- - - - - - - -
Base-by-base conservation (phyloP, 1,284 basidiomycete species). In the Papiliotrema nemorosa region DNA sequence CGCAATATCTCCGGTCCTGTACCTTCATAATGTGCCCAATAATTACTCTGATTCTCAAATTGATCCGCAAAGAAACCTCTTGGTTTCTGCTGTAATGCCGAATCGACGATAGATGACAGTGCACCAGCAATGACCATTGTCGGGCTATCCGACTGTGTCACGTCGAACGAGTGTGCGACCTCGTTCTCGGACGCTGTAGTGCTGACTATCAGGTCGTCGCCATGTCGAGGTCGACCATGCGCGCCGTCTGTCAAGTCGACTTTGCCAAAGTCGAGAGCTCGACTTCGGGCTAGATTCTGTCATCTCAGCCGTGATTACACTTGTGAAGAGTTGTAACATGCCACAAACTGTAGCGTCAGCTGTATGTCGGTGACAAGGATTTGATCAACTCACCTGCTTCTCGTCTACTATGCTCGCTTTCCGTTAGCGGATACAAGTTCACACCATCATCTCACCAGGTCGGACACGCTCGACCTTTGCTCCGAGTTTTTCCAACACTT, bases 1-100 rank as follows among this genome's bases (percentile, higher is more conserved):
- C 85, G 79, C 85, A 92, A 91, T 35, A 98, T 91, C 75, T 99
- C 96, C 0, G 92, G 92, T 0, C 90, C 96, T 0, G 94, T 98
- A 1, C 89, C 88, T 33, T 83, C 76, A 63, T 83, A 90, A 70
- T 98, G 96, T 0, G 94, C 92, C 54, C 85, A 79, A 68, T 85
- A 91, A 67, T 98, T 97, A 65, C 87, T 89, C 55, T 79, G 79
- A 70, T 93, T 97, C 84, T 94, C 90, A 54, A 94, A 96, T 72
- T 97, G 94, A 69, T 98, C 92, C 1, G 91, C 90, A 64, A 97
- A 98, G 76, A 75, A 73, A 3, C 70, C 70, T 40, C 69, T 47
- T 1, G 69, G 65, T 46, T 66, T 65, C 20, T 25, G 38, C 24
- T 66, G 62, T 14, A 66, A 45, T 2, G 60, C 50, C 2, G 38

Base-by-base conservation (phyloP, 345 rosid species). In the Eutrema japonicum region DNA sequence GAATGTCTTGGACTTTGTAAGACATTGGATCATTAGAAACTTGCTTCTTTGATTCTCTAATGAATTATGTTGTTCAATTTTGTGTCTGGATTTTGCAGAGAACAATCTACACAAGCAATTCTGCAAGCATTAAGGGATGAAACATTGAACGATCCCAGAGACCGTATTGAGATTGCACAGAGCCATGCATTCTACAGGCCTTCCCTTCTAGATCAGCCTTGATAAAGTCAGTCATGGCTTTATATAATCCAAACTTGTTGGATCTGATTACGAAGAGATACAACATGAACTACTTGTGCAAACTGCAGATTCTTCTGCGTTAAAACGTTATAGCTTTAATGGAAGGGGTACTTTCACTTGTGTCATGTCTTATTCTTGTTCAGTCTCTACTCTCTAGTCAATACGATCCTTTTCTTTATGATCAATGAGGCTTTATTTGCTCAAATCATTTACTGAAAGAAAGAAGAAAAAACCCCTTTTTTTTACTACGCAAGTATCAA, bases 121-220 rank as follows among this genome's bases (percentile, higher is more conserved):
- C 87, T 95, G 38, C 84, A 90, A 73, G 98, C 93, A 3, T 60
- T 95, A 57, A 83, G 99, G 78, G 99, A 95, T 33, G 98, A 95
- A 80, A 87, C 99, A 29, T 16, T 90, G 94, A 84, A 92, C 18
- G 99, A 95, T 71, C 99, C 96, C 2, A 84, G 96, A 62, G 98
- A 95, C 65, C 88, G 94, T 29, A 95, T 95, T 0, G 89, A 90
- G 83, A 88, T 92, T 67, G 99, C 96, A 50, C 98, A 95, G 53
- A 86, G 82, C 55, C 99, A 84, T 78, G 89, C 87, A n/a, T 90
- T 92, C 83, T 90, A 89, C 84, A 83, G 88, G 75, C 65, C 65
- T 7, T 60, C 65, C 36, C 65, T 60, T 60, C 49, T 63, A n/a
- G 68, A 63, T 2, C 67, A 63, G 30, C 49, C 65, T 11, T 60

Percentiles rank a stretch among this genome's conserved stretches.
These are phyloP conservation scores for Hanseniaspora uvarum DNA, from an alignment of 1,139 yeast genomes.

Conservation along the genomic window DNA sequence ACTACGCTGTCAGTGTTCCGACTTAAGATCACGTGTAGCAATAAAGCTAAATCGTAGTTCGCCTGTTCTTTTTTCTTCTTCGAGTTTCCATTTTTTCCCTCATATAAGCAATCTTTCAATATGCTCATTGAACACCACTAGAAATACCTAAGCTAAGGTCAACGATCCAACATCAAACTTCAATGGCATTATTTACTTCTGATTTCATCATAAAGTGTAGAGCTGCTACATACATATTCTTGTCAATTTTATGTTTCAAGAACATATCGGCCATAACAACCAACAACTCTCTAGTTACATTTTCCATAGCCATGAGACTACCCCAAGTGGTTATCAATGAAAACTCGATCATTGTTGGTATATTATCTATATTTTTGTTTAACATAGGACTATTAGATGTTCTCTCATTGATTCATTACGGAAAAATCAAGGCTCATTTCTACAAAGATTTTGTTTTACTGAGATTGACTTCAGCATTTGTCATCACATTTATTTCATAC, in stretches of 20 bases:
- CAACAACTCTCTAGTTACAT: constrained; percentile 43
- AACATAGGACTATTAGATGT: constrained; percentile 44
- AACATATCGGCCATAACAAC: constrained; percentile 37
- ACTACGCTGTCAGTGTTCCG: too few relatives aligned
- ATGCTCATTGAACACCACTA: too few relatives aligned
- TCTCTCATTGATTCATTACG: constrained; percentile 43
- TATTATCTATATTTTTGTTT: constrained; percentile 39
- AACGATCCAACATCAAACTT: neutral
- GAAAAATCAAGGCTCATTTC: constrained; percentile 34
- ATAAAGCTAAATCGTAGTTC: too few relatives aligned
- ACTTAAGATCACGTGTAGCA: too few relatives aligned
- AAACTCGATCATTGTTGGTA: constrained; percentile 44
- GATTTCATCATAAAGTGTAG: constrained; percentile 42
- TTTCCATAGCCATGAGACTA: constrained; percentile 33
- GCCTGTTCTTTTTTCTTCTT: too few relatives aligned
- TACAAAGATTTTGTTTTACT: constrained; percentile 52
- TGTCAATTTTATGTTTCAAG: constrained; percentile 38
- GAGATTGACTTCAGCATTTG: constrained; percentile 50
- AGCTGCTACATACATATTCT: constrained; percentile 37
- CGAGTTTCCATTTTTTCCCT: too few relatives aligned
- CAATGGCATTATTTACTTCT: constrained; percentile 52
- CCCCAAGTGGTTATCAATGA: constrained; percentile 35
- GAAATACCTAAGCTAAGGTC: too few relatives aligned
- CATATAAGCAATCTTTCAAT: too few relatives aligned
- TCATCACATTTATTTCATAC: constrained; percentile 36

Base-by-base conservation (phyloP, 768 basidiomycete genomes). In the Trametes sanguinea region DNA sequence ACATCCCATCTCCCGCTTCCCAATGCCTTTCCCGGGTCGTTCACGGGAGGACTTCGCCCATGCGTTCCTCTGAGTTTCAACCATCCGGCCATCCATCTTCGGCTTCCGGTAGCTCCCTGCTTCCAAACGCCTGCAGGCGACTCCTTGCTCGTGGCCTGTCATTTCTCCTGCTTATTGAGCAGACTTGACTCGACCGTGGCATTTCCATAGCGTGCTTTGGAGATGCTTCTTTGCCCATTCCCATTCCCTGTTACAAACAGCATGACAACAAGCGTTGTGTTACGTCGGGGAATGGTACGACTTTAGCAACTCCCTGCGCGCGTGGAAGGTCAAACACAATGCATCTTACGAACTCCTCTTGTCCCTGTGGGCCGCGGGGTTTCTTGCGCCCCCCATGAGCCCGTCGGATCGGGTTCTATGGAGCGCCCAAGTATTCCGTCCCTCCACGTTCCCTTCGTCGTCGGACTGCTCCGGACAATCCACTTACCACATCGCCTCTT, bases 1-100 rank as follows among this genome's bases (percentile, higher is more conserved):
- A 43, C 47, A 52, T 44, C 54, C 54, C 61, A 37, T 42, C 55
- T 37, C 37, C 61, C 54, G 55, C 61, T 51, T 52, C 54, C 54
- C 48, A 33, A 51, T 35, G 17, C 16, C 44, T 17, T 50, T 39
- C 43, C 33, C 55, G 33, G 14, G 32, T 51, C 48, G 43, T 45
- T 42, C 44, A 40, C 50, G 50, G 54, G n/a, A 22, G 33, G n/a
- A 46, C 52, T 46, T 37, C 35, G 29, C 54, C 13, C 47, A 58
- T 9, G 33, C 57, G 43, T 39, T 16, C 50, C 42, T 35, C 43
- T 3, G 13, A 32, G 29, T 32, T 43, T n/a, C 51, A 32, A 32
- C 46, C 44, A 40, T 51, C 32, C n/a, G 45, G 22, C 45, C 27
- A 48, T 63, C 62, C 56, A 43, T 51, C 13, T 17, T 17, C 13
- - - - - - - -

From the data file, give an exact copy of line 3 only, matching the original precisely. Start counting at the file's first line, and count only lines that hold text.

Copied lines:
- C 96, C 0, G 92, G 92, T 0, C 90, C 96, T 0, G 94, T 98